175g open-cup mushrooms, sliced
125ml milk
125ml double cream
Onion, chopped,
1/2pint Marigold vegetable bouillon
1oz butter
Squeeze of lemon juice
For the garnish:
2 slices of old white bread, de-crusted and cut into 1cm cubes
1oz Parmesan, finely grated
Lemon zest
Clove of garlic, crushed
Handful of parsley, chopped
Handful of tarragon, chopped
2oz walnuts, chopped coarsely

1.Place the mushroom ilk and cram in a pan and bring to a simmer. Cook very gently for 20 mins.
2. Meanwhile, sweat the onion gently in the butter until golden and pour in the stock. Simmer for 5 mins.
3. Combine the two pans of ingredients and liquidise. Season with salt, pepper, nutmeg and lemon juice.
4. For the garnish, mix the bread cubes, parmesan, walnuts and garlic in a bowl with a slug of olive oil. Fry in a little duck fat until the croutons are golden.
5. Co-mingle the herbs, lemon zest and fried bits together in the original bowl.
6. Serve the soup with a drizzle of extra double cream and crown with a generous assortment of the garnish.

Venison steak with braised red cabbage and seasonal root vegetables

2 venison steaks
2 parsnips, quartered and woody centre removed
Ground cumin
2 cooked beetroot, cut in an array of shapes: wedges, slices etc.
For the celeriac check out the recipe from January
For the red cabbage:
Red cabbage, sliced
2 red onions, thinly sliced
2 red apples, grated
4 rashers of smoky bacon, cut into lardons
2tbsp muscavado sugar
4tbsp balsamic vinegar
Juice from an orange
1/2 glass port
2 garlic cloves, whole
2 bay leaves
1/2tsp all spice
1/2tsp cinnamon
1/2tsp nutmeg

For the red cabbage:
1. Fry the bacon gently to render out the fat. Then add the onion and allow the bacon to crisp. Once the onion is soft add the spices to the pan and fry briefly.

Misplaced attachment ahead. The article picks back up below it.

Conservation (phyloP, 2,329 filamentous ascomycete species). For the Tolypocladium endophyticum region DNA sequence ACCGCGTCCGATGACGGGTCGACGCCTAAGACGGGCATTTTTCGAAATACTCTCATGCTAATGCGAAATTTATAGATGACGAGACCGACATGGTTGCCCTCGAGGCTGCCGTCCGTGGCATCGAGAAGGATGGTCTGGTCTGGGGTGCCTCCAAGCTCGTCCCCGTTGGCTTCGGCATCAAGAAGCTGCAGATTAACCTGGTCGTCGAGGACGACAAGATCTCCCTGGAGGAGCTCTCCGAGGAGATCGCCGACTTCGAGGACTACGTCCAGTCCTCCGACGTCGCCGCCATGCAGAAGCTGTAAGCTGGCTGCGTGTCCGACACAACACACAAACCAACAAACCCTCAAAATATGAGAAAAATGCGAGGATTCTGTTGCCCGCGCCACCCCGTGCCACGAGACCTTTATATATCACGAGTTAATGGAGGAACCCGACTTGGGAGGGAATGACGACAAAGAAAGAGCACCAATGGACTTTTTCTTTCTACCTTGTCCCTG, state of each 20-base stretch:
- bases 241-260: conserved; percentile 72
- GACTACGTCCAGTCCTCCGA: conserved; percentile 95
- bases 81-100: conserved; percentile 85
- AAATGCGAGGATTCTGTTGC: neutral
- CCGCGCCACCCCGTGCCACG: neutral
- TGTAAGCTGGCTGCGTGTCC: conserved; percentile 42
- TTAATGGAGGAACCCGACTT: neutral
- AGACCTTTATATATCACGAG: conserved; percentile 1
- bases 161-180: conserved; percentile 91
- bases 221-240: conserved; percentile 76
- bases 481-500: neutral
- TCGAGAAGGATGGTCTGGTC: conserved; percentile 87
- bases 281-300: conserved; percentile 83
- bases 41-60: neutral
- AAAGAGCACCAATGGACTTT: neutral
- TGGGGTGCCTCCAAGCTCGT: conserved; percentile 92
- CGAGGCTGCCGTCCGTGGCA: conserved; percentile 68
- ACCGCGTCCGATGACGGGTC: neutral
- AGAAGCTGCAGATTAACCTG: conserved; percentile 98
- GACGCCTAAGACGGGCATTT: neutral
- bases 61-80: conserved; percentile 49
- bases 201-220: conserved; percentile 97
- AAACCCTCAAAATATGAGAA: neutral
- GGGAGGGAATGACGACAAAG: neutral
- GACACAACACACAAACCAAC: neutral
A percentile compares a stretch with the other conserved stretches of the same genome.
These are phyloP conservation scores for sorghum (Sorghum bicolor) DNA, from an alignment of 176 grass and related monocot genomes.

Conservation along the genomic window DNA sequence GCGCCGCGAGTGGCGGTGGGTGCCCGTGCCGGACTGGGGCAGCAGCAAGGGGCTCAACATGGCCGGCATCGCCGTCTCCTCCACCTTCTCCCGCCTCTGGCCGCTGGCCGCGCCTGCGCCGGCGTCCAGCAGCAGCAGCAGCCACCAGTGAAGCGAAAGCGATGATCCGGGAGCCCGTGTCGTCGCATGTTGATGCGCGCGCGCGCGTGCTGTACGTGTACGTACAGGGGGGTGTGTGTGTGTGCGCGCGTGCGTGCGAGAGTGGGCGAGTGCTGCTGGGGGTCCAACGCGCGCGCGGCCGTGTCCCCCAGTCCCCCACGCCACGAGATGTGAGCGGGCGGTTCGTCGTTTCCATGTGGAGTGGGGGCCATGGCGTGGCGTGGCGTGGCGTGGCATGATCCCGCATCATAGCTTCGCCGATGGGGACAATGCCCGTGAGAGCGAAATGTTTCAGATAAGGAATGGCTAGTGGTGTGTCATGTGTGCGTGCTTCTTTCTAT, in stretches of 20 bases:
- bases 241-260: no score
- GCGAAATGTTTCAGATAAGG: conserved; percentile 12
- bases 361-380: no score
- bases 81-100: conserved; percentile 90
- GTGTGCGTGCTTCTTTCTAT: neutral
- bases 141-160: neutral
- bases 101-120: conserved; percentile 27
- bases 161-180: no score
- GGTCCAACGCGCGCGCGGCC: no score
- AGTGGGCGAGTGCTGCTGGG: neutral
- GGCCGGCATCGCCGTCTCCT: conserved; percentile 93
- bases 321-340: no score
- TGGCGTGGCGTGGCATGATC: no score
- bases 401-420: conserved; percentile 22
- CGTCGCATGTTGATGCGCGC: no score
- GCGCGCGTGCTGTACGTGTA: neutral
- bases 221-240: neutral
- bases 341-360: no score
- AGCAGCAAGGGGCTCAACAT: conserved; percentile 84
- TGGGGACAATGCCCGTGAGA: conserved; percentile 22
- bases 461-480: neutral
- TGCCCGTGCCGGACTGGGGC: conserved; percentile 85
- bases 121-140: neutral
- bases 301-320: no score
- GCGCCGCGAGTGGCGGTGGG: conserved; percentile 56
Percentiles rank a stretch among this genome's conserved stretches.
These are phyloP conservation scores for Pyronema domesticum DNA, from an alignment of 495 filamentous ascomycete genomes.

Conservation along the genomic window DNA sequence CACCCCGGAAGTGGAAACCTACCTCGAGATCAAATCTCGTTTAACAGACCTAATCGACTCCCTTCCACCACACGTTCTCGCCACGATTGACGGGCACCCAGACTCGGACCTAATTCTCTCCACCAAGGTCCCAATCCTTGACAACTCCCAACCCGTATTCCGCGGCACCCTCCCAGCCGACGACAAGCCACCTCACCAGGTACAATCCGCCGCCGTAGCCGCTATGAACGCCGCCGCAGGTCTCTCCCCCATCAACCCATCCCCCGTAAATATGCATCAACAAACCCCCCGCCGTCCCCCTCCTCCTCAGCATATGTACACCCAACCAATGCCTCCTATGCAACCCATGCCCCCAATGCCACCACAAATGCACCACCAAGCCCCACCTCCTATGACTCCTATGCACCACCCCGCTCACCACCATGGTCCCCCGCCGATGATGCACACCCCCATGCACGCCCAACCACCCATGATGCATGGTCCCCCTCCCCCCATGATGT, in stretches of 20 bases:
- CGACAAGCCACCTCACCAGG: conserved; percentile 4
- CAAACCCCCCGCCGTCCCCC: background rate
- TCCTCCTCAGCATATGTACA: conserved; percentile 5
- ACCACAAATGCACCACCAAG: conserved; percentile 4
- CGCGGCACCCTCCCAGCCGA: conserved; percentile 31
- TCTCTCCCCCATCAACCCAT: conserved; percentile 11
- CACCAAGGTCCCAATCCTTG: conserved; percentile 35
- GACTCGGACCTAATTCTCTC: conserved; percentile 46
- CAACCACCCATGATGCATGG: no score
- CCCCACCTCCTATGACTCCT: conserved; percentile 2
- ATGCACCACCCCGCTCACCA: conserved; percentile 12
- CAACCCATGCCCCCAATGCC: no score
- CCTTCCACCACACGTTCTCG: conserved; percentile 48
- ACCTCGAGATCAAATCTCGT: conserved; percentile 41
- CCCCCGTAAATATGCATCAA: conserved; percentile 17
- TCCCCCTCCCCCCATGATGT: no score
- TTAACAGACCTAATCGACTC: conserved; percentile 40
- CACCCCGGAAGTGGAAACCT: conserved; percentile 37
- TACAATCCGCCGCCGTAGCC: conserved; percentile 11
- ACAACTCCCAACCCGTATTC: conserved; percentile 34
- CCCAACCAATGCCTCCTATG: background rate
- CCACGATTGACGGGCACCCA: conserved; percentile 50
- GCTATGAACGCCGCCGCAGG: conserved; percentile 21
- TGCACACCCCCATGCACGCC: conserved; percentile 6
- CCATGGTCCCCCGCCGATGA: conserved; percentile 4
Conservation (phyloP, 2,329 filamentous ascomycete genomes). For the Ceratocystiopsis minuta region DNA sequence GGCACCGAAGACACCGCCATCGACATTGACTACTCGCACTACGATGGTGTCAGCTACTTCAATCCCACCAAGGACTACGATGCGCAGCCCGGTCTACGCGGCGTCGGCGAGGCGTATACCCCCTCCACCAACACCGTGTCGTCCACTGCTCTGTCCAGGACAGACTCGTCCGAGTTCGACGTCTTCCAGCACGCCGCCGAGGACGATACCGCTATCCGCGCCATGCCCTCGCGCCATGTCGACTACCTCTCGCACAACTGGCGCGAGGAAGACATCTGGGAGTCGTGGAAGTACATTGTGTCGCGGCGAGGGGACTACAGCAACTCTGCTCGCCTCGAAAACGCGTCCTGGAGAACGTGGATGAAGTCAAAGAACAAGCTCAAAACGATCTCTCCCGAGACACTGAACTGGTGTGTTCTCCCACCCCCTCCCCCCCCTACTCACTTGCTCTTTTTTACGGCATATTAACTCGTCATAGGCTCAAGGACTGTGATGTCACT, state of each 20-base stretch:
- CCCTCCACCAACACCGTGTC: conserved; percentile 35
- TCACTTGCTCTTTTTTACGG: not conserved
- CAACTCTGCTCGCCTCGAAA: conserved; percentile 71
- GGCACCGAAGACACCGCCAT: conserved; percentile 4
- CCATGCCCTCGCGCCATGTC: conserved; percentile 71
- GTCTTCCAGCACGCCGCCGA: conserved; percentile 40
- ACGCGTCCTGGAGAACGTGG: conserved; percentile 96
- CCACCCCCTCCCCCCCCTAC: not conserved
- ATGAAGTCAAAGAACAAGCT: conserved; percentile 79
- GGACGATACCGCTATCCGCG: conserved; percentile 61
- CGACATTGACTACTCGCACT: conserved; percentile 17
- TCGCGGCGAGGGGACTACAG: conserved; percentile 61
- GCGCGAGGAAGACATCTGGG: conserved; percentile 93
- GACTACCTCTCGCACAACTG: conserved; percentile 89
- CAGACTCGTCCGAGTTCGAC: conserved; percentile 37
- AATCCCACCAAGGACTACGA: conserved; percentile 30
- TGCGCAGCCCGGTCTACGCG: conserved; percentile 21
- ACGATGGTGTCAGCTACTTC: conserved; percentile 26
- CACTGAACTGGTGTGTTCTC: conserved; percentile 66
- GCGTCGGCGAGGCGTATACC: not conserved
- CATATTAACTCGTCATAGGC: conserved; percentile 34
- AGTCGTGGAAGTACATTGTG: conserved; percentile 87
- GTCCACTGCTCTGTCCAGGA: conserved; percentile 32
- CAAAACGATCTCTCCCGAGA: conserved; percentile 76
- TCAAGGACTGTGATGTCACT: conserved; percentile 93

2. Add all the other ingredients and put the lid on. Leave to braise for ~2hours, stirring occasionally.
3. Before serving, remove the garlic and bay leaves then season.
4. For the parsnips fry in duck fat then re-heat in the oven (~180°C) and dust lightly(!) with cumin.
5. Re-heat the segments with the parsnips in the oven.
6. For the steaks, season each side with slat and pepper. Fry for two minutes flipping every 30s in a scorchingly hot pan (exact cooking time will depend on thickness of the steaks) and leave to rest.
7. De-glaze the pan with a little port. Add a little water and reduce for a few moments.
8. To serve, slice the venison and season, serve on top of the red cabbage. Add a spoonful of the celeriac and top with parsnip and beetroot wedges. Serve the jus separately.

Gâteau Opéra (taken from One Perfect Ingredient by Marcus Wareing (Dorling Kindersley, 2008))

For the sponge:
4oz butter

4oz plain flour
4oz caster sugar
2 eggs
1tsp baking powder
1tsp instant coffee mixed with 1dsp hot water
For the butter cream:
1 whole egg and 2 egg yolks
3oz caster sugar
125g butter, diced
1tsp instant coffee mixed with 1dsp hot water
For the ganache:
100ml double cream
100g dark chocolate
20g butter
For the glaze:
2tbsp double cream
25g dark chocolate
10g caster sugar
1tsp cocoa

1. Make the sponge in the usual way - cream the butter and sugar, beat in eggs, fold in flour and baking powder - spread into a greased rectangular baking tray 22x36cm (ideally) and bake at 180°C for 5mins (or until done). Cool in the tray.
2. For the butter cream whisk the eggs until light and foamy.
3. Dissolve the sugar in 2tbsp sugar and boil for 3mins. Slowly pour the syrup down the side of the bowl whilst still whisking the eggs unitl barely luke warm.
4. Whisk in the butter and then the coffee. Leave to cool completely.
5. To make the ganache, gently warm the cream then break the chocolate into the cream. Leave for 5mins. Beat until smooth then add the butter one piece at a time.
6. For the glaze, gently warm half the cream then break the chocolate into the cream.
7. Warm the sugar, cocoa, remaining cream and 50ml water until dissolved. Simmer for 2 mins. Beat into the cream and chocolate mix. Leave to cool and thicken.
8. Now assemble. Take the cake out of the tray and spread the butter cream evenly over. Chill for 30 mins.
9. Spread the ganache evenly over the butter cream. Chill for 30 mins.
10. With a hot knife, cut the cake in half, then each half into three rectangles. Stack the rectangles on top of each other. Chill for 30 mins.
11. Trim the sides of the cake and carefully pour the glaze on top and spread evenly.
12, Cut into slices, with a hot knife, to serve.